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Richard Royce Schrock (born January 4, 1945 ) was one of the recipients of the 2005 Nobel Prize in Chemistry for his contribution to the metathesis reaction used in organic chemistry.[1]

Born in Berne, Indiana, Schrock went to Mission Bay High School in San Diego, California. He holds a B.A. (1967) from the University of California, Riverside and a Ph. D. (1971) from Harvard University. At Harvard he studied under J. A. Osborn. In 1971-72, he carried out postdoctoral studies at the University of Cambridge with Lord Jack Lewis. In 1972, he was hired by E. I. du Pont de Nemours and Company, where he worked at the Experimental Station in Wilmington, Delaware in the group of George Parshall. He joined the faculty of the Massachusetts Institute of Technology in 1975 and became full professor in 1980.[2]

He has held his current post, the Frederick G. Keyes Professor of Chemistry, at MIT since 1989. Schrock is a member of the American Academy of Arts and Sciences, National Academy of Sciences and was elected to the Board of Overseers of Harvard University in 2007.

He married Nancy Carlson in 1971 and has two children, Andrew and Eric. Nancy Schrock is the Thomas F. Peterson, Jr. Conservator of Special Collections for the MIT Libraries. The family live in Winchester, Massachusetts.[2]

Nobel prize

In 2005, Schrock received the Nobel Prize in Chemistry, along with Robert H. Grubbs and Yves Chauvin, for his work in the area of olefin metathesis, an organic synthesis technique. Schrock was the first to elucidate the structure and mechanism of so called 'black box' olefin metathesis catalysts. Initial work at DuPont involved the synthesis of tantalum alkylidenes, alkylidenes being a crucial resting state in the catalytic cycle of olefin metathesis. His work at MIT has led to a detailed understanding of a group of molybdenum alkylidenes and alkylidynes which are active olefin and alkyne methathesis catalysts, respectively. Schrock has done much work to demonstrate that metallacyclobutanes are the key intermediate in olefin metathesis, with metallacyclobutadienes being the key intermediate in alkyne methathesis.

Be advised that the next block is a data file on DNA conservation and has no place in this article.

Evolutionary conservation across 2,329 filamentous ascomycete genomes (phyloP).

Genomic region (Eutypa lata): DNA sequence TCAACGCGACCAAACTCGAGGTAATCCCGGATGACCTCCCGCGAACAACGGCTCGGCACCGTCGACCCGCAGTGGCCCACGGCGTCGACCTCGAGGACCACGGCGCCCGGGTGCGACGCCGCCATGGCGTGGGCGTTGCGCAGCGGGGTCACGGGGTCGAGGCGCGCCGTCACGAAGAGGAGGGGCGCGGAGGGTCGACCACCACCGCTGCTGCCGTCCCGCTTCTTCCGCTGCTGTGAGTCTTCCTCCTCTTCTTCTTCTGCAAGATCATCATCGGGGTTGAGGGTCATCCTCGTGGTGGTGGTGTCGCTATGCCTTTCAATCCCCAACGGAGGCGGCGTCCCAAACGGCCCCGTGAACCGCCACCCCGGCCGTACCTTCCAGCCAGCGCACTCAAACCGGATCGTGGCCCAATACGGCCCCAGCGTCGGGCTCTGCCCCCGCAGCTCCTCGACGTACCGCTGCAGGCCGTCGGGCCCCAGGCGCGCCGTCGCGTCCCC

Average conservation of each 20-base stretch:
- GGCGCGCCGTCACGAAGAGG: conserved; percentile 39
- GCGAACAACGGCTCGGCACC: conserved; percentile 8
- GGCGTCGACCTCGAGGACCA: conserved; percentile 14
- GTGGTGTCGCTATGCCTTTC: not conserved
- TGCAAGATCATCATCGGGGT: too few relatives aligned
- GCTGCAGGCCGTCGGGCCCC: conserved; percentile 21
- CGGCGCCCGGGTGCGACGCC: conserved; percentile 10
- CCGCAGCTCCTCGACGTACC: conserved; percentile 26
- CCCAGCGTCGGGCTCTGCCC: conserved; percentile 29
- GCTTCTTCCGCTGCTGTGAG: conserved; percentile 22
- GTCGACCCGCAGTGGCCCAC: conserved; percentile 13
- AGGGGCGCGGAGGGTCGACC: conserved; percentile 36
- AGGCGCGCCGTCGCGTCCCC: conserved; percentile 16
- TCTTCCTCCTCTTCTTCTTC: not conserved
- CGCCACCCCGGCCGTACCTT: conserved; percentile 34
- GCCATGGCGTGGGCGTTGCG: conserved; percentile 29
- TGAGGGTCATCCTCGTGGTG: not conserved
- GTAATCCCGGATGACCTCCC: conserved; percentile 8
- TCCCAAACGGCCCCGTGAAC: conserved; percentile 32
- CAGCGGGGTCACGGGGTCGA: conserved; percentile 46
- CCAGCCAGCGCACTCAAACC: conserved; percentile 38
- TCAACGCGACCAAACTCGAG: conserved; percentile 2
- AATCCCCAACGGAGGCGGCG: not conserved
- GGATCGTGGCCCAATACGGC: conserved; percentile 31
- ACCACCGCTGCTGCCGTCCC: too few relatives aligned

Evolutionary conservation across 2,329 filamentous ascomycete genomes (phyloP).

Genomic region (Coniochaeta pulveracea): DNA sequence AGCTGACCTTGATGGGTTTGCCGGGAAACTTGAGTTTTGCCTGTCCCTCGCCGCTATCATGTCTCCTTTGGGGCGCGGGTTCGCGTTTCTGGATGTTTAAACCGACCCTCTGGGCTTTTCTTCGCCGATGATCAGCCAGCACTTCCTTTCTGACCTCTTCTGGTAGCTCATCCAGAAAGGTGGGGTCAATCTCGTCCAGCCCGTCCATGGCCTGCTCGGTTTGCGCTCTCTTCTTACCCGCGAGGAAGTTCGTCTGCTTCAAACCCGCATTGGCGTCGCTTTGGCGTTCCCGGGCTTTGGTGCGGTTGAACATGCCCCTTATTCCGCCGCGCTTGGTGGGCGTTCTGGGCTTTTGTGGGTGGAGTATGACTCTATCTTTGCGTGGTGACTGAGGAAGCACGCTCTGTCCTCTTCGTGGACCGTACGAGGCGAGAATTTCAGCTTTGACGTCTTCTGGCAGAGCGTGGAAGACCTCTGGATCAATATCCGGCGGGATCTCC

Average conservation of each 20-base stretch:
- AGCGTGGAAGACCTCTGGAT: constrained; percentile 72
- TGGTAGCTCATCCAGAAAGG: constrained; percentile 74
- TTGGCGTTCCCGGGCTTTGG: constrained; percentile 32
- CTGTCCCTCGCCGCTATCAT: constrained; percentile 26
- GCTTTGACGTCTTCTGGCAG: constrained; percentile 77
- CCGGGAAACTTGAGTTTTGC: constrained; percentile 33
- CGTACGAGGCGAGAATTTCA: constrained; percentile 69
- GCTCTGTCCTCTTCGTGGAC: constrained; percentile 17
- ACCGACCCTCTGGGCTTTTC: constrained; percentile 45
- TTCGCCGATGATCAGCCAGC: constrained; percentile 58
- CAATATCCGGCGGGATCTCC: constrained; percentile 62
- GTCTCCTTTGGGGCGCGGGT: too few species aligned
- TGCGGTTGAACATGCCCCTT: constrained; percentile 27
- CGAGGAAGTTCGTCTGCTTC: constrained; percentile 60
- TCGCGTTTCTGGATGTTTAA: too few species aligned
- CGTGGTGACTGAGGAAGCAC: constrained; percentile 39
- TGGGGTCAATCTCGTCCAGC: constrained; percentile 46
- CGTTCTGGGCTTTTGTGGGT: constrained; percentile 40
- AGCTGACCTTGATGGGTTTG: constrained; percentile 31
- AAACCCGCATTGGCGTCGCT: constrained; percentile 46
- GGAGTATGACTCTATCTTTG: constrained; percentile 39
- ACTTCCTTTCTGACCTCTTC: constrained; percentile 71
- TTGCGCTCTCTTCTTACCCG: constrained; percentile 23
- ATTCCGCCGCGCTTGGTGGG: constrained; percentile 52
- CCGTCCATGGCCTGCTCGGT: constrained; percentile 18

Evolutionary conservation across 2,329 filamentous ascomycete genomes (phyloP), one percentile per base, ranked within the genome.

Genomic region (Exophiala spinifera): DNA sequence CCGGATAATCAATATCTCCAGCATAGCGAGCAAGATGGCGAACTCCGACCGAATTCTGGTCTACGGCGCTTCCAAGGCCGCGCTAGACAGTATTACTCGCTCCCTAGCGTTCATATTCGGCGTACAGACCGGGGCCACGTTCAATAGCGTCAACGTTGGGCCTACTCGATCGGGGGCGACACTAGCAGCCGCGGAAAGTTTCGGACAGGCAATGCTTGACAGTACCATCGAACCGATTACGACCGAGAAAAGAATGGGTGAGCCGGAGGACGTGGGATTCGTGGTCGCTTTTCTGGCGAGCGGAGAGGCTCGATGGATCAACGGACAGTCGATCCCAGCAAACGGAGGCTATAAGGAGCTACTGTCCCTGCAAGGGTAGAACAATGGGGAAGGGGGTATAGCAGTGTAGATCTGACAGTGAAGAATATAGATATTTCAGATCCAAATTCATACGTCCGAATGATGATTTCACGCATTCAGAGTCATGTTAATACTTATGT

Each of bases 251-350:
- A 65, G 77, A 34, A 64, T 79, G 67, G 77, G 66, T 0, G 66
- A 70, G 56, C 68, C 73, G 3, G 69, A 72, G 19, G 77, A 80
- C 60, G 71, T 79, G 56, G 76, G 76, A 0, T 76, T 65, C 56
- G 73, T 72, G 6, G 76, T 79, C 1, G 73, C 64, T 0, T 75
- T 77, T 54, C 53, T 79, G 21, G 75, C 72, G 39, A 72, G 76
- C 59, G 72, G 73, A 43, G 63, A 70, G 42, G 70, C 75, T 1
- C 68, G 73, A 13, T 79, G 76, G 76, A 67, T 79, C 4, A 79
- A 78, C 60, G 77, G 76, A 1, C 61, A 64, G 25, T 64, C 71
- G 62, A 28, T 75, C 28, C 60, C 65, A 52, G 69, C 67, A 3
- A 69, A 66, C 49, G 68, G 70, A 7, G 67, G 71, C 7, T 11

Many supporting ligands have been explored in efforts to better understand the nature of the single molecule catalysts, most notably 2,6-diisopropylphenylimido and adamantylimido, as well as various tert-butyl alkoxides with varying degrees of fluorination. The prototypical Schrock catalyst is (R"O)2(R'N)Mo(CHR) where R = tert-butyl, R' = 2,6-diisopropylphenyl, and R" = C(Me)(CF3)2. Such catalysts are now commercially available from such major suppliers as Sigma-Aldrich, and are used frequently in synthetic applications of olefin metathesis. Schrock's work is ongoing with goals of furthering the understanding of metathesis selectivity, developing new catalyst architectures, as well as projects outside of metathesis, such as elucidating the mechanism of dinitrogen fixation and developing single molecule catalysts which form ammonia from dinitrogen, mimicking the activity of nitrogenase enzymes in biology.

Schrock carbenes are named after Richard Schrock.

Trivia

Richard enjoys woodworking, and creates beautiful inlaid hardwood boxes and furniture as a hobby.

In a 2006 edition of Nature, Schrock was mistakenly referred to as "Robert Schrock".

Voices of Inorganic Chemistry - Richard R. Schrock

References

1. ^ The Nobel Prize in Chemistry 2005. Nobelprize.org.

2. ^ a bRichard R. Schrock - Autobiography. Nobelprize.org..

Links

  • Schrock Research Group
  • Research Summary
  • Schrock wins Nobel Prize
  • http://www.chemistry.msu.edu/Lectureships/lectures.asp?series=DK&Year=2001
  • Richard R. Schrock Patents
  • UC Newswire story on Nobel Prize

Chemistry Encyclopedia

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